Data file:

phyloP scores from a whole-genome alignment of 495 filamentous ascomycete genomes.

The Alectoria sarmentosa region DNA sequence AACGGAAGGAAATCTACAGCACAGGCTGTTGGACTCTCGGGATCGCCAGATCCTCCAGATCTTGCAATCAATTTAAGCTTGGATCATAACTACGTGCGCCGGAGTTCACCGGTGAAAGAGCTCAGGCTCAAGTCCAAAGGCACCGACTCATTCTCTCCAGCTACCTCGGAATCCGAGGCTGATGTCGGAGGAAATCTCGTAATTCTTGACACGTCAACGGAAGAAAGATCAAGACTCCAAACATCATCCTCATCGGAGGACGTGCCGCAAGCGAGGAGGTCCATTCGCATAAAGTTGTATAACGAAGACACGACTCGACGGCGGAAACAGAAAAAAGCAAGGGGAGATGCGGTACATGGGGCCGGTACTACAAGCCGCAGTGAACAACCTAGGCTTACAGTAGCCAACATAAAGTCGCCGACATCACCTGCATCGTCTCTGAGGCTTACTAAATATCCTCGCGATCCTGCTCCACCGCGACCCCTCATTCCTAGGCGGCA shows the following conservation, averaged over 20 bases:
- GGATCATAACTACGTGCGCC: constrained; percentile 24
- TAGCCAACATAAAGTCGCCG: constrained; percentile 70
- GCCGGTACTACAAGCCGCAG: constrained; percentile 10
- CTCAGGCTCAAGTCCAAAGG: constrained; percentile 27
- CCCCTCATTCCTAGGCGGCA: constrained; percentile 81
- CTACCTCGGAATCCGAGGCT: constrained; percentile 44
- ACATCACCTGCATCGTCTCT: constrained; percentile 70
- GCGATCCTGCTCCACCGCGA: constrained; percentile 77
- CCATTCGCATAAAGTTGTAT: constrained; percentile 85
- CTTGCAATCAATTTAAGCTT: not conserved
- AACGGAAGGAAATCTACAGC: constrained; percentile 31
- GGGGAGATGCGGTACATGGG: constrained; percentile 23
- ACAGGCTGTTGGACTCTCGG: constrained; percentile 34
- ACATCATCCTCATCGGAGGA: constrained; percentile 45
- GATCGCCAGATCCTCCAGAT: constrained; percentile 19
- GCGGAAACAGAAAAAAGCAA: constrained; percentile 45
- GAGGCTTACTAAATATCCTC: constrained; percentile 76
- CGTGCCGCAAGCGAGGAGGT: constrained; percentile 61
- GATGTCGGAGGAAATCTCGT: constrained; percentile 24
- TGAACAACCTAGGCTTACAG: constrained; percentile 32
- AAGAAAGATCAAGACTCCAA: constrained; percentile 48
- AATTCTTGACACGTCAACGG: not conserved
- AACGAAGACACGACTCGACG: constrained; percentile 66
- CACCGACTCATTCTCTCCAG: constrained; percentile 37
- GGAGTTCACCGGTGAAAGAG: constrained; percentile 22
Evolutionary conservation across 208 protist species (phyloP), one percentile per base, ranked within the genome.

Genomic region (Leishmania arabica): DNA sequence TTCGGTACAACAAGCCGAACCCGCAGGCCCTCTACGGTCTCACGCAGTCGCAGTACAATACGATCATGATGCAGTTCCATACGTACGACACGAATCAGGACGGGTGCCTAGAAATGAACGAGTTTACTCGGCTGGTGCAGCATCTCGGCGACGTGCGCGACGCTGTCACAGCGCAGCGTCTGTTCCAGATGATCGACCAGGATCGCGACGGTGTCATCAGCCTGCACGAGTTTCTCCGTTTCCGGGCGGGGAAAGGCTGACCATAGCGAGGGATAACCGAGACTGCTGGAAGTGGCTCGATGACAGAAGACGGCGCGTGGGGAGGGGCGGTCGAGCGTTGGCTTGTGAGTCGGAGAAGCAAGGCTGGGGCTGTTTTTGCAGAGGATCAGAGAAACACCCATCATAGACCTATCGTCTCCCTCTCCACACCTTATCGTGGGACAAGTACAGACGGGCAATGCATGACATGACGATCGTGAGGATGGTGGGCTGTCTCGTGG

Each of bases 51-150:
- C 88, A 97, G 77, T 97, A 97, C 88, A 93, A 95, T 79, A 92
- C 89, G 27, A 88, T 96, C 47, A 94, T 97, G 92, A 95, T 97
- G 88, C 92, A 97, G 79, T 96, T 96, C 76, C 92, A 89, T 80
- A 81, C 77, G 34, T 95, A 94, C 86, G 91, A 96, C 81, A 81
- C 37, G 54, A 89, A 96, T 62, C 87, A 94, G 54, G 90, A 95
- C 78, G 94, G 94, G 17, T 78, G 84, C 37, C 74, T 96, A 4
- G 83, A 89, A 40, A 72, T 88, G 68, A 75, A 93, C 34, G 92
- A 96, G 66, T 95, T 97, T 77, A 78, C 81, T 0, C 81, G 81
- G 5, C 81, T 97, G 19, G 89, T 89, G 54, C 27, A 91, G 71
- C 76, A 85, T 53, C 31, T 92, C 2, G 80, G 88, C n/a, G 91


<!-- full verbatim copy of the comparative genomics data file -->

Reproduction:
phyloP scores from a whole-genome alignment of 495 filamentous ascomycete genomes.

The Alectoria sarmentosa region DNA sequence AACGGAAGGAAATCTACAGCACAGGCTGTTGGACTCTCGGGATCGCCAGATCCTCCAGATCTTGCAATCAATTTAAGCTTGGATCATAACTACGTGCGCCGGAGTTCACCGGTGAAAGAGCTCAGGCTCAAGTCCAAAGGCACCGACTCATTCTCTCCAGCTACCTCGGAATCCGAGGCTGATGTCGGAGGAAATCTCGTAATTCTTGACACGTCAACGGAAGAAAGATCAAGACTCCAAACATCATCCTCATCGGAGGACGTGCCGCAAGCGAGGAGGTCCATTCGCATAAAGTTGTATAACGAAGACACGACTCGACGGCGGAAACAGAAAAAAGCAAGGGGAGATGCGGTACATGGGGCCGGTACTACAAGCCGCAGTGAACAACCTAGGCTTACAGTAGCCAACATAAAGTCGCCGACATCACCTGCATCGTCTCTGAGGCTTACTAAATATCCTCGCGATCCTGCTCCACCGCGACCCCTCATTCCTAGGCGGCA shows the following conservation, averaged over 20 bases:
- GGATCATAACTACGTGCGCC: constrained; percentile 24
- TAGCCAACATAAAGTCGCCG: constrained; percentile 70
- GCCGGTACTACAAGCCGCAG: constrained; percentile 10
- CTCAGGCTCAAGTCCAAAGG: constrained; percentile 27
- CCCCTCATTCCTAGGCGGCA: constrained; percentile 81
- CTACCTCGGAATCCGAGGCT: constrained; percentile 44
- ACATCACCTGCATCGTCTCT: constrained; percentile 70
- GCGATCCTGCTCCACCGCGA: constrained; percentile 77
- CCATTCGCATAAAGTTGTAT: constrained; percentile 85
- CTTGCAATCAATTTAAGCTT: not conserved
- AACGGAAGGAAATCTACAGC: constrained; percentile 31
- GGGGAGATGCGGTACATGGG: constrained; percentile 23
- ACAGGCTGTTGGACTCTCGG: constrained; percentile 34
- ACATCATCCTCATCGGAGGA: constrained; percentile 45
- GATCGCCAGATCCTCCAGAT: constrained; percentile 19
- GCGGAAACAGAAAAAAGCAA: constrained; percentile 45
- GAGGCTTACTAAATATCCTC: constrained; percentile 76
- CGTGCCGCAAGCGAGGAGGT: constrained; percentile 61
- GATGTCGGAGGAAATCTCGT: constrained; percentile 24
- TGAACAACCTAGGCTTACAG: constrained; percentile 32
- AAGAAAGATCAAGACTCCAA: constrained; percentile 48
- AATTCTTGACACGTCAACGG: not conserved
- AACGAAGACACGACTCGACG: constrained; percentile 66
- CACCGACTCATTCTCTCCAG: constrained; percentile 37
- GGAGTTCACCGGTGAAAGAG: constrained; percentile 22
Evolutionary conservation across 208 protist species (phyloP), one percentile per base, ranked within the genome.

Genomic region (Leishmania arabica): DNA sequence TTCGGTACAACAAGCCGAACCCGCAGGCCCTCTACGGTCTCACGCAGTCGCAGTACAATACGATCATGATGCAGTTCCATACGTACGACACGAATCAGGACGGGTGCCTAGAAATGAACGAGTTTACTCGGCTGGTGCAGCATCTCGGCGACGTGCGCGACGCTGTCACAGCGCAGCGTCTGTTCCAGATGATCGACCAGGATCGCGACGGTGTCATCAGCCTGCACGAGTTTCTCCGTTTCCGGGCGGGGAAAGGCTGACCATAGCGAGGGATAACCGAGACTGCTGGAAGTGGCTCGATGACAGAAGACGGCGCGTGGGGAGGGGCGGTCGAGCGTTGGCTTGTGAGTCGGAGAAGCAAGGCTGGGGCTGTTTTTGCAGAGGATCAGAGAAACACCCATCATAGACCTATCGTCTCCCTCTCCACACCTTATCGTGGGACAAGTACAGACGGGCAATGCATGACATGACGATCGTGAGGATGGTGGGCTGTCTCGTGG

Each of bases 51-150:
- C 88, A 97, G 77, T 97, A 97, C 88, A 93, A 95, T 79, A 92
- C 89, G 27, A 88, T 96, C 47, A 94, T 97, G 92, A 95, T 97
- G 88, C 92, A 97, G 79, T 96, T 96, C 76, C 92, A 89, T 80
- A 81, C 77, G 34, T 95, A 94, C 86, G 91, A 96, C 81, A 81
- C 37, G 54, A 89, A 96, T 62, C 87, A 94, G 54, G 90, A 95
- C 78, G 94, G 94, G 17, T 78, G 84, C 37, C 74, T 96, A 4
- G 83, A 89, A 40, A 72, T 88, G 68, A 75, A 93, C 34, G 92
- A 96, G 66, T 95, T 97, T 77, A 78, C 81, T 0, C 81, G 81
- G 5, C 81, T 97, G 19, G 89, T 89, G 54, C 27, A 91, G 71
- C 76, A 85, T 53, C 31, T 92, C 2, G 80, G 88, C n/a, G 91